GameSpot has posted a hands-on preview of an early build of EA Replay. It seems generally positive, but there's very little mention of Wing Commander:
Some SNES emulation is also present with Ultima VII, Syndicate, and two Wing Commander games. These are pretty faithful versions, but unlike many of the Genesis games on the disc, most of these SNES games were originally PC games that were better on the PC. So you'll be getting the sort-of-crippled console versions of these games instead of the classics you might remember.
They've also posted four "Official Movies," which add up to roughly half an hour of someone playing Road Rage and Syndicate. You can find those here.
GameTap has added a new trio of EA games to its library. Sid Meier's Gettysburg!, the original Command & Conquer and C&C Red Alert are now available to play. For those who were worried that Wing Commander Privateer's addition to the service might have been cancelled, don't despair. Both Privateer and Red Alert were announced at the same time near the beginning of this year. In related news, Gamespot is reporting that multiplayer Myst Uru is being brought back to life via GameTap. The game's dedicated fan base is cited as one of the main reasons that the series is being resurrected. New content will even be added over time, so fans that once thought their favorite series were gone have new reasons to be excited.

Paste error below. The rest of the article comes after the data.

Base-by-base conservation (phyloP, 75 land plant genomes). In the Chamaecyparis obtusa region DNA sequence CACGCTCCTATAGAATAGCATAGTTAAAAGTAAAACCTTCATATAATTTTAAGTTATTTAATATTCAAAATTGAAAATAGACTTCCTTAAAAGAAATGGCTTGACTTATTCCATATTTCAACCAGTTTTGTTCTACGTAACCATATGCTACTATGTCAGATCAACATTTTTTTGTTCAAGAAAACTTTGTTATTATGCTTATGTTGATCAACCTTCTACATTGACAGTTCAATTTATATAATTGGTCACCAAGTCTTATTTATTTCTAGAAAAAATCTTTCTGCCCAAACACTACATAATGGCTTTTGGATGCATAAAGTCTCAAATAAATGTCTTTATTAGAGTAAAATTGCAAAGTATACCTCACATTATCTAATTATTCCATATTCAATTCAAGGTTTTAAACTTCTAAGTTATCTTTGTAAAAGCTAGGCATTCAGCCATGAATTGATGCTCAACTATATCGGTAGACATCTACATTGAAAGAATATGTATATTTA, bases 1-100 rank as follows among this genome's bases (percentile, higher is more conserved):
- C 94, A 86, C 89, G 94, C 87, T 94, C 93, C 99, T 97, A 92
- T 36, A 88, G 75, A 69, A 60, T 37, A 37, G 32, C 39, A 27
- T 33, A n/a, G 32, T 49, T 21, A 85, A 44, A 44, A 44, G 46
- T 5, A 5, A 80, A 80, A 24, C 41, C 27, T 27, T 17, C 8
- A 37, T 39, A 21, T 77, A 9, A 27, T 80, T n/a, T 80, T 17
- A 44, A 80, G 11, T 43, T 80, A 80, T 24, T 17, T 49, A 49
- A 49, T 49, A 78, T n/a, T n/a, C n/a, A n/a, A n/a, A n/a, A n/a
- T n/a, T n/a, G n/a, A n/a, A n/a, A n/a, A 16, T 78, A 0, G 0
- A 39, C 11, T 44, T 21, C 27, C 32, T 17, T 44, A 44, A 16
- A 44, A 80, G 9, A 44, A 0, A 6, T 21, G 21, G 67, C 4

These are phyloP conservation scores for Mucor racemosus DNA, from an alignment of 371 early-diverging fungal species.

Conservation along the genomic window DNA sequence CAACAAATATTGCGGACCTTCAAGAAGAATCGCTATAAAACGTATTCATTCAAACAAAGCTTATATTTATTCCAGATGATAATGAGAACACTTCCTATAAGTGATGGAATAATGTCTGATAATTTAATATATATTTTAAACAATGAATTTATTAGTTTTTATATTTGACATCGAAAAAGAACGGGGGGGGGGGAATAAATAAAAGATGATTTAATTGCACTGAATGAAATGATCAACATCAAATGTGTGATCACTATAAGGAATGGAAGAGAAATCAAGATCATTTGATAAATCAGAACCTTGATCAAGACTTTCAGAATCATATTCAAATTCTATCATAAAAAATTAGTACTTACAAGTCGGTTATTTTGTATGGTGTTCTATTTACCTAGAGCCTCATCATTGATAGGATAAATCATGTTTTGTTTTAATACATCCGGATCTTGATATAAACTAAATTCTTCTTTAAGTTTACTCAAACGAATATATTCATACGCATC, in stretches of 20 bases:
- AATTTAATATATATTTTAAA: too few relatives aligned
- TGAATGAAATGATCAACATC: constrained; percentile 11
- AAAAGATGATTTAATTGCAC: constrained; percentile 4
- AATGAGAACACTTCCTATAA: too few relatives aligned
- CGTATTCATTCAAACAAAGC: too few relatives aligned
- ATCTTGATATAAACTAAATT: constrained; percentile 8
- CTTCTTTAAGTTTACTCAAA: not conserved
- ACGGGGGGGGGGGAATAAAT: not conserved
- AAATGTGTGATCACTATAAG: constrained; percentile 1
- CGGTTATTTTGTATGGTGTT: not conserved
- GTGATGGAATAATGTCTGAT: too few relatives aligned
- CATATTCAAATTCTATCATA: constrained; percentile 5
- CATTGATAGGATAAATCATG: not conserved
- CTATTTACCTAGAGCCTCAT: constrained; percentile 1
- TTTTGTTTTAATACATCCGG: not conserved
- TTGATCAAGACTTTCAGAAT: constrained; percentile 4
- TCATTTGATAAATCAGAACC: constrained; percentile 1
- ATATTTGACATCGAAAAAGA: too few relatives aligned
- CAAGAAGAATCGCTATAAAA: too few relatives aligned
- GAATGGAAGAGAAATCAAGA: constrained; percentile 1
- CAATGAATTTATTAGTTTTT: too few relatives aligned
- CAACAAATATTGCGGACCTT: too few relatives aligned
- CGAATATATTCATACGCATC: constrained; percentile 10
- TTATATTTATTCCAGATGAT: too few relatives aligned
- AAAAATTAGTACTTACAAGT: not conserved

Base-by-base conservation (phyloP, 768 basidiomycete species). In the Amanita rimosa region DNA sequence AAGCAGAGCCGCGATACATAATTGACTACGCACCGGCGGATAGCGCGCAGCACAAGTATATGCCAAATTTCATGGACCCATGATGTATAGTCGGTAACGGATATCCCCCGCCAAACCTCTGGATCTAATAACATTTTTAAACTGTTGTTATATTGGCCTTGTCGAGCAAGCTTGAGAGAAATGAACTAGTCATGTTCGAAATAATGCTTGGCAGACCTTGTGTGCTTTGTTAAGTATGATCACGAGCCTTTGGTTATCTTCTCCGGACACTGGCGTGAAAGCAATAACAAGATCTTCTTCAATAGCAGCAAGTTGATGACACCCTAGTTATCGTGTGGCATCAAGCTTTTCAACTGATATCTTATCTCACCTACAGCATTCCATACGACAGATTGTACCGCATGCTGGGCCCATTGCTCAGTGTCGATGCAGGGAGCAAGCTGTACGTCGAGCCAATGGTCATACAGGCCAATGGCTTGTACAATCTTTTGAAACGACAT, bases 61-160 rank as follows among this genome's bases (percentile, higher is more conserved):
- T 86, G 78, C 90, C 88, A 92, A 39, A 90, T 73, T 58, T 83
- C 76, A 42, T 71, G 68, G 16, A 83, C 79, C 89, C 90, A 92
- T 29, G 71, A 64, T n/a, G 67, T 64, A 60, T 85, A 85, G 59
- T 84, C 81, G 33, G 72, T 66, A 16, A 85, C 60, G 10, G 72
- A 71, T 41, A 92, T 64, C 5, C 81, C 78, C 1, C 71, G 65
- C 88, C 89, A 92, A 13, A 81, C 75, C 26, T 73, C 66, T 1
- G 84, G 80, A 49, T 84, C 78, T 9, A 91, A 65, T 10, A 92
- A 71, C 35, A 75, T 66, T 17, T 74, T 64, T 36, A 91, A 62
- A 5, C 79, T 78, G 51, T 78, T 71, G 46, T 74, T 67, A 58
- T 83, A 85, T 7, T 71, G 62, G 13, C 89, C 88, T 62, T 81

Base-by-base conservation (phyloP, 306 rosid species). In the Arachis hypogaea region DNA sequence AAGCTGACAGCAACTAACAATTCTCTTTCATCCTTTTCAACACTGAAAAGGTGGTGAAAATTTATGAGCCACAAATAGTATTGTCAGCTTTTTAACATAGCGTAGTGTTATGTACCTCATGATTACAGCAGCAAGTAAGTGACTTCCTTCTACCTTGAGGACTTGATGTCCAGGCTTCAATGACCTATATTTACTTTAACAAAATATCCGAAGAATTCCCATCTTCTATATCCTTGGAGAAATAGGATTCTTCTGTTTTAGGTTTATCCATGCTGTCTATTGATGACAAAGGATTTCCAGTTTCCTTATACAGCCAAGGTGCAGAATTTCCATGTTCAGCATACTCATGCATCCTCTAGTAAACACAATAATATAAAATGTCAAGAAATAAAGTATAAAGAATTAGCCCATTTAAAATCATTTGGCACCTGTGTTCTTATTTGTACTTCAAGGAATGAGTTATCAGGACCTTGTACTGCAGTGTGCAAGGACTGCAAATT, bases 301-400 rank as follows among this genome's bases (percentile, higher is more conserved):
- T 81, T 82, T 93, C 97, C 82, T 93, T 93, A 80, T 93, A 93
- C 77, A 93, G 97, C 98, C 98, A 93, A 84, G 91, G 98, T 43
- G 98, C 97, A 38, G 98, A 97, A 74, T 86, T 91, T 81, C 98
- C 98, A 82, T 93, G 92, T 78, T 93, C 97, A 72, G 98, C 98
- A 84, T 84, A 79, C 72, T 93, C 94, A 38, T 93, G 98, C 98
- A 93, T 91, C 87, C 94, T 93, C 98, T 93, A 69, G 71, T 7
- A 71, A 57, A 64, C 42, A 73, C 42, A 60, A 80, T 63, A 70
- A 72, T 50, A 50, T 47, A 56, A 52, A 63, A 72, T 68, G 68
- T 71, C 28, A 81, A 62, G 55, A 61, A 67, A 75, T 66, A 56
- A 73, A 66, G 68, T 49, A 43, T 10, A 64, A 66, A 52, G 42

...The options and menus are in, however, and you'll be able to save your progress in any game at any time--which should get around some of the password entry hassles found in the original games--and select from either the original 4:3 aspect ratio or a stretched 16:9 view.
Look for some unlockable supplementary goodies to accompany the 14 classics found in Replay.
In addition to the games themselves, it appears that the package will include unlockable artwork for many, if not all, of the games in the collection...
That Uru Live has life at all is probably surprising to some. The game had a strong fan base before it was shut down during beta on February 9, 2004 due to a lack of financial resources. Left with no official place to play the game, many players stayed together in an unsupported freeware version of the game called Until Uru, made available by its developer, Cyan Worlds.
Big game companies like Electronic Arts and Activision should take note: Communities of gamers increasingly say they won't let their favorites go quietly into the night, and small companies like GameTap are trying hard to tie into that fandom ...